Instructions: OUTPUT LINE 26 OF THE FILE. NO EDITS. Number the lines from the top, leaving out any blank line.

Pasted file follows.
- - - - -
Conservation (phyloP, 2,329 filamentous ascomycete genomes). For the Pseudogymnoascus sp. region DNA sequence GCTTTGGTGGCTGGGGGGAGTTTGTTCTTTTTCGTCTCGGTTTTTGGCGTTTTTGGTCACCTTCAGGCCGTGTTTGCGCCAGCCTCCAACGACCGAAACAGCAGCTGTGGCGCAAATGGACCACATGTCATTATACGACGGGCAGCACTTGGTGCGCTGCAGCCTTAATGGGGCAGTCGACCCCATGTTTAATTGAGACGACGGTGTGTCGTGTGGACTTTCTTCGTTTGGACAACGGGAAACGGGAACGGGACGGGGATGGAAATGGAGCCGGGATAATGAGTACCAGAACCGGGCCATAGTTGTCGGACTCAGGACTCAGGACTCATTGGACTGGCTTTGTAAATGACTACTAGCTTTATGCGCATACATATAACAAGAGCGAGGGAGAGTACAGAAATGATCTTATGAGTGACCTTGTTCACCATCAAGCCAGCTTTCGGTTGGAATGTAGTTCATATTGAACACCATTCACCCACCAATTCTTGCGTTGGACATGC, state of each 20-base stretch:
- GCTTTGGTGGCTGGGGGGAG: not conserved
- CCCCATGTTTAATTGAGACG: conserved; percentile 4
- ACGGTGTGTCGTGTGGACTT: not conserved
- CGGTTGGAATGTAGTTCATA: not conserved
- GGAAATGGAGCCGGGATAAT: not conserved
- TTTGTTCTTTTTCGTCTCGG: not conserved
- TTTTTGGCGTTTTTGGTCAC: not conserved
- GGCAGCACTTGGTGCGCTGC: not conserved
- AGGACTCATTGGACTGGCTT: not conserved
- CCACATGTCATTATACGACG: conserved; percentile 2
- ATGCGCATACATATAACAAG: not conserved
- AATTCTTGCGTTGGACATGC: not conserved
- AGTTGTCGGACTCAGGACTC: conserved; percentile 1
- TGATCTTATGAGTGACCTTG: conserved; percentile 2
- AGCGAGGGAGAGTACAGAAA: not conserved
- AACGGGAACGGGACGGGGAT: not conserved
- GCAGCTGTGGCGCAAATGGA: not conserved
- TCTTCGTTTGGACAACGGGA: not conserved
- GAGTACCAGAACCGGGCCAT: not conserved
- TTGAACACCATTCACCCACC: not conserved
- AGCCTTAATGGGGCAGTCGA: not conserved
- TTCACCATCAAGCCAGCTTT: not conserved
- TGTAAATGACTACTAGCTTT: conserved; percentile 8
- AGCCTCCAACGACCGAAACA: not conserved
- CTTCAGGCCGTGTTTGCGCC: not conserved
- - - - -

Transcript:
- CTTCAGGCCGTGTTTGCGCC: not conserved